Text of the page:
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Bought for Revenge

By:Sarah Mallory

Bought for Revenge
Sarah Mallory

       Chapter One


'The terms are very favourable, Mr Havenham. Messrs Powell & Son say  their client is willing to pay the full asking price for Morwood and is  ready to settle immediately.'

Annabelle looked hopefully towards her father to see how he would take this news.

'And what is this client's name, Mr Telford?' she asked. 'Do we know him?'

The lawyer adjusted his spectacles and studied the paper in his hand. 'A Mr Monserrat. Not a local man, I think.'

Mr Havenham sighed, the gold tassel on his cap dancing merrily as he shook his head.

'No one in Stanton has any money to spare. What with the war, and then last year's poor crops, it is a bad time for everyone.'

'Waterloo was more than a year ago, Papa,' said Annabelle. 'And I know  last summer was particularly bad, but the worst of the winter weather is  over now and that always makes me feel hopeful. With a little economy,  and the new mortgage Mr Telford raised for us on Oakenroyd, we shall  come about.'

'Exactly,' agreed the lawyer. 'And the money from the sale of Morwood will pay off most of your creditors.'

'But not the gambling debts,' said Samuel. 'I should never have gone to  Harrogate.' The regret in her father's voice made her heart ache, but  Annabelle said nothing. Her father had gone to the spa town to take the  waters, leaving her to run Oakenroyd, and he had returned with his  health no better and his purse several thousand pounds lighter after  being persuaded to enter the card room of the Dragon Hotel for several  nights running.

Mr Telford shifted uncomfortably and sifted through the papers in his hand.

'No, not those. But I have had some correspondence with your, er,  creditor at Harrogate. He is willing for you to pay off that loan in  instalments.'

'But that is very good,' declared Annabelle. 'Once Burnt Acres-I mean  Morwood-is sold and we have settled the other debts then we shall be  able to pay him off, too. It will mean careful management for a few  years, but nothing we cannot cope with.'

'I agree, Miss Havenham.' The lawyer nodded. 'That is the reason I think  you should consider this offer very seriously, sir. If we act now then  the sale of Morwood can go through before Lady Day.'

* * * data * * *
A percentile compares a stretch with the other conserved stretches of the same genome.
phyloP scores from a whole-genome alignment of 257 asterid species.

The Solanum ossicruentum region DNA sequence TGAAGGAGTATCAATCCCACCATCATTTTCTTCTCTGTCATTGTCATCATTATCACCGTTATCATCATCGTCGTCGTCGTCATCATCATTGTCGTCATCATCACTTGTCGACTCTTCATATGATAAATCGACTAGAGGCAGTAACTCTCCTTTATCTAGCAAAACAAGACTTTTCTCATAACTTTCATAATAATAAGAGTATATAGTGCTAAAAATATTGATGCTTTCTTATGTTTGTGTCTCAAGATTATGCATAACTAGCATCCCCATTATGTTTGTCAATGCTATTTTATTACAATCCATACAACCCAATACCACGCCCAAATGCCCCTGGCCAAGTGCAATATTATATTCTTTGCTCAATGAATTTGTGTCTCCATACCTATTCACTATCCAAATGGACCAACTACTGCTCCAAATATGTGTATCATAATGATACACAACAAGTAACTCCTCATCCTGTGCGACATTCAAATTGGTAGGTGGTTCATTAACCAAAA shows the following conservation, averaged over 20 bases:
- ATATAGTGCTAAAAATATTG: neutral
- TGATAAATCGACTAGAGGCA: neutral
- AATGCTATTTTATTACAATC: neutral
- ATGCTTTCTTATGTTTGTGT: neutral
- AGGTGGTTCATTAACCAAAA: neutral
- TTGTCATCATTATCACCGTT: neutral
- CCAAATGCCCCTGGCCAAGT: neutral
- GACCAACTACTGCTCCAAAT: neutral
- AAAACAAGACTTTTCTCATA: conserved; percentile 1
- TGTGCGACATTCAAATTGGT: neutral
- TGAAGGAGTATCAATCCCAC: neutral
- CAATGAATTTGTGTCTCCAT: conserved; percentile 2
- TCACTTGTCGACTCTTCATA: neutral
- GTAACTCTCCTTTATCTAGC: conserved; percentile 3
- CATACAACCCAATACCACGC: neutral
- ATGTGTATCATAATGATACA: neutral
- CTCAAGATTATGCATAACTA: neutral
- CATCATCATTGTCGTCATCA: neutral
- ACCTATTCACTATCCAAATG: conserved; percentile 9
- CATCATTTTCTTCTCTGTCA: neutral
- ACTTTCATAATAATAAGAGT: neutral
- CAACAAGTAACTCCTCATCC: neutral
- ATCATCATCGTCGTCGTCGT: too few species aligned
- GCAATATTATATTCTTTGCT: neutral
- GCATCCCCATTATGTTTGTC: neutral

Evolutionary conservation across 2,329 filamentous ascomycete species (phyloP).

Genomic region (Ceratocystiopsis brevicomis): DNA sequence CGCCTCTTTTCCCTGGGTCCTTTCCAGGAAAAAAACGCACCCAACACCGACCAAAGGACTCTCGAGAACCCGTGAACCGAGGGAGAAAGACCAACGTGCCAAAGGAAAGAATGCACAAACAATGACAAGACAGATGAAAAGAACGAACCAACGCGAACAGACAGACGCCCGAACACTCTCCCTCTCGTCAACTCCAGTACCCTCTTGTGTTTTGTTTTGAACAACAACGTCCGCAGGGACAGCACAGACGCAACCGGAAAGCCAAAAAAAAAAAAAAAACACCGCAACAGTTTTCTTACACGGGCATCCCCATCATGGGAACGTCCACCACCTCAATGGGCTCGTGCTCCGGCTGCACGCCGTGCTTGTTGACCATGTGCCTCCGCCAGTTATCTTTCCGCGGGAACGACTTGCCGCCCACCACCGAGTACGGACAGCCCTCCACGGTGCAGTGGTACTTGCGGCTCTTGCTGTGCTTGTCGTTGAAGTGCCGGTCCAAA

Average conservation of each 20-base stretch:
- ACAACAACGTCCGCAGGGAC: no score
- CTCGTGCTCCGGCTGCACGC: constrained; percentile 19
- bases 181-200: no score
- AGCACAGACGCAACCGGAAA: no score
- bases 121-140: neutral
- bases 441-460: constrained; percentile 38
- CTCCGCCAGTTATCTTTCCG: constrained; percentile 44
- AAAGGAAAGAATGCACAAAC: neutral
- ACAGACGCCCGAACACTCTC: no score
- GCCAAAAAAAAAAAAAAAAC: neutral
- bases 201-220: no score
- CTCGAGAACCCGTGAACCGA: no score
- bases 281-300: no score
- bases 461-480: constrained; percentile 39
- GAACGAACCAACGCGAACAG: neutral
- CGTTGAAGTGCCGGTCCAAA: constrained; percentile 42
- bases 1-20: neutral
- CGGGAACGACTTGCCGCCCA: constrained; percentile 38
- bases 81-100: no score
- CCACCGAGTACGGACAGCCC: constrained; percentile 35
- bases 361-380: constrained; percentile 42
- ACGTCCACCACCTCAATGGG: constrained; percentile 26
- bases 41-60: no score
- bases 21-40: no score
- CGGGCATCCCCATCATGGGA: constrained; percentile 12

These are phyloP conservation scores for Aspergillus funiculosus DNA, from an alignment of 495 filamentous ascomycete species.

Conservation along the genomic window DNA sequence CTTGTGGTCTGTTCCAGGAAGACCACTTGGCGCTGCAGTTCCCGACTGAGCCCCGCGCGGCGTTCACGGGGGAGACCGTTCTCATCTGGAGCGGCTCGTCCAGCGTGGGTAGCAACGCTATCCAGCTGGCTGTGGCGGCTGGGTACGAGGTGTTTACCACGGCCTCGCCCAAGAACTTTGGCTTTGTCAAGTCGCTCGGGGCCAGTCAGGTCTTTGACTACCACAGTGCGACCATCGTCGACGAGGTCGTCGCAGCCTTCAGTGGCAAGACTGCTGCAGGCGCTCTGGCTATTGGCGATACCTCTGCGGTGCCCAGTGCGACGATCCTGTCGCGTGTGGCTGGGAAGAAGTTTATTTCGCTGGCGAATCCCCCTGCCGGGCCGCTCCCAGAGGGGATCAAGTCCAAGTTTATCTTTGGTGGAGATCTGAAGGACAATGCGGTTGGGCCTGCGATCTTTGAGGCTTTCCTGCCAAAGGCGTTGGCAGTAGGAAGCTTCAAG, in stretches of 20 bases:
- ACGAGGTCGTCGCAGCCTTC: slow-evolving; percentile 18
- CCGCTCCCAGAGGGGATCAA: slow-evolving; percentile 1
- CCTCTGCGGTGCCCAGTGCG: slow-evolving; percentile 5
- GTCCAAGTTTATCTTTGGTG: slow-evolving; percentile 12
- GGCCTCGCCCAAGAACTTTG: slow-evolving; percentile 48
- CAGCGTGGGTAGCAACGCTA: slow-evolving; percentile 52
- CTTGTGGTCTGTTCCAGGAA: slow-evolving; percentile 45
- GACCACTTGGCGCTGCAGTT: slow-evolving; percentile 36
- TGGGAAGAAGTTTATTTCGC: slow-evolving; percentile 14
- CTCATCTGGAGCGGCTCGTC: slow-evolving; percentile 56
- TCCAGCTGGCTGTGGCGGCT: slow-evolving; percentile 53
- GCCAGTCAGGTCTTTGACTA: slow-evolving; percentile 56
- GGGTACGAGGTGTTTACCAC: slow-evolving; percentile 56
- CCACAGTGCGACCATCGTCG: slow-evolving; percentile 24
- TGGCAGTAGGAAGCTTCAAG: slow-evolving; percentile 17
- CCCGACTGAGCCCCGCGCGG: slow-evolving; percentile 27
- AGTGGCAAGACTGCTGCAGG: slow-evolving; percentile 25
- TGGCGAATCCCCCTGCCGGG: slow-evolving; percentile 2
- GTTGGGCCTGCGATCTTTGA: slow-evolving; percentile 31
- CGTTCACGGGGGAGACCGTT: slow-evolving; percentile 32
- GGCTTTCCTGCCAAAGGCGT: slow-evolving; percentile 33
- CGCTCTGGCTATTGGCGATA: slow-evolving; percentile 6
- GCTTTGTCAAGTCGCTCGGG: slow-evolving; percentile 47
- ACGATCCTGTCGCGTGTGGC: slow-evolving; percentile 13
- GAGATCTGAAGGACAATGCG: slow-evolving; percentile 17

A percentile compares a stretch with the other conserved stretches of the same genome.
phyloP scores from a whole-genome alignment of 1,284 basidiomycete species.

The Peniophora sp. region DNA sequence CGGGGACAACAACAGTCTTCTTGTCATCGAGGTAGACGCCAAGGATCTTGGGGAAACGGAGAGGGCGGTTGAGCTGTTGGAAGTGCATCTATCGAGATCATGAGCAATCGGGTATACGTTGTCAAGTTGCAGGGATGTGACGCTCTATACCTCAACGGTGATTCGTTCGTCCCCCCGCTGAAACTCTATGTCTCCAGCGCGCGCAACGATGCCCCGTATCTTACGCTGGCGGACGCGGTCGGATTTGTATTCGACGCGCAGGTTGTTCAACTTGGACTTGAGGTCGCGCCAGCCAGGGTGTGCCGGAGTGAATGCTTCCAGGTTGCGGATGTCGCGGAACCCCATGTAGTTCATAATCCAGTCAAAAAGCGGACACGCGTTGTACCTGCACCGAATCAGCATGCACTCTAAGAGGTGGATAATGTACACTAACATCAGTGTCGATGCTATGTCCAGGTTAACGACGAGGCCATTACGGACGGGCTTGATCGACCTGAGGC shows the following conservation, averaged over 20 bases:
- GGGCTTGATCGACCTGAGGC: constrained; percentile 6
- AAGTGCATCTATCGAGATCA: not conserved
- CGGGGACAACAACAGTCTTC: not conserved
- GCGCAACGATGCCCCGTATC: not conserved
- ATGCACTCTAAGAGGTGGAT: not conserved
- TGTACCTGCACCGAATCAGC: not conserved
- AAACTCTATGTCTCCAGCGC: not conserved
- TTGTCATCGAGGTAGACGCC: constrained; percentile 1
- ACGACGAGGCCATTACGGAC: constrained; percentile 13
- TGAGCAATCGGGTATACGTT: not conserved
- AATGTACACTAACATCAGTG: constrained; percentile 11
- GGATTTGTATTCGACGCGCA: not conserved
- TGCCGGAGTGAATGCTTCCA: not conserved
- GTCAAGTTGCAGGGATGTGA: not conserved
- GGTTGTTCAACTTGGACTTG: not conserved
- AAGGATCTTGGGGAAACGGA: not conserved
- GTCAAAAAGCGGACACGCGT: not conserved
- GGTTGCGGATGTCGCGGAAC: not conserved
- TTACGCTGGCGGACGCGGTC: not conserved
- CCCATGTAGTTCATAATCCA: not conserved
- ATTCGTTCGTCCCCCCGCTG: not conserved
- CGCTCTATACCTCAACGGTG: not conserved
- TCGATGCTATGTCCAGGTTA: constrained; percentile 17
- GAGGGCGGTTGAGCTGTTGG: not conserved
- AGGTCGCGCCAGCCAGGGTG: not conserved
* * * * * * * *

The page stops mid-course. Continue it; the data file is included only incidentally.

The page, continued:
'But to sell Burnt Acres,' sighed Samuel. 'After all this time.'

Annabelle turned to him, taking his hands.

'Papa,' she said gently, 'We both love Morwood, with its trees and the  ruins of the old Manor, but you know we have never made use of it as we  should. Indeed, it is because it is so wild and neglected that I love  it, but Morwood is the least profitable of your lands, and we must sell  something.'

'We were very fortunate to find a buyer so quickly,' added the lawyer. 'And one who is willing to pay the full price.'

'Then I suppose it must be.'

'Indeed it must, Papa,' said Annabelle. 'We have no choice if we are to  continue living here at Oakenroyd in the style we have come to enjoy.'

Mr Havenham straightened his shoulders.

'Very well, Mr Telford. Draw up the contracts. We will sell Morwood.'

The tree began to fall and Lucas stepped back, listening to the  satisfying crack as the remaining section of trunk broke away. There was  the swish of the branches sweeping down to the ground, the flutter of  startled birds, then silence as everything settled once more. He lowered  his long-handled axe and was contemplating his handiwork when the thud  of hooves made him look round.

A rider was cantering towards him through the trees, a woman in a  nut-brown riding habit mounted on a powerful grey horse that sidled and  snorted as she drew rein. He guessed who she was, of course. No one else  would be riding in this place save the daughter of its owner. The man  he had vowed to ruin. Lucas had removed his jacket and waistcoat while  he worked and he glanced at them now, knowing it was impolite for any  gentleman to greet a lady in just his shirt. But she was the daughter of  his enemy and he would not show her any courtesy. He watched her  approach, acknowledging with reluctant appreciation the expert way she  brought the powerful animal to a stand just feet from him.

'What are you doing?'

Her voice was low and musical, the tone not unfriendly, but Lucas was not minded to reply in kind.

'I should have thought that was obvious.'

Her brows went up. She said with a touch of hauteur, 'Have you asked permission to cut down trees on this land?'

He regarded her in silence, knowing his cool stare was an insult. She  frowned and it was with no little satisfaction he noted the spark of  anger in her grey eyes. 'Well?'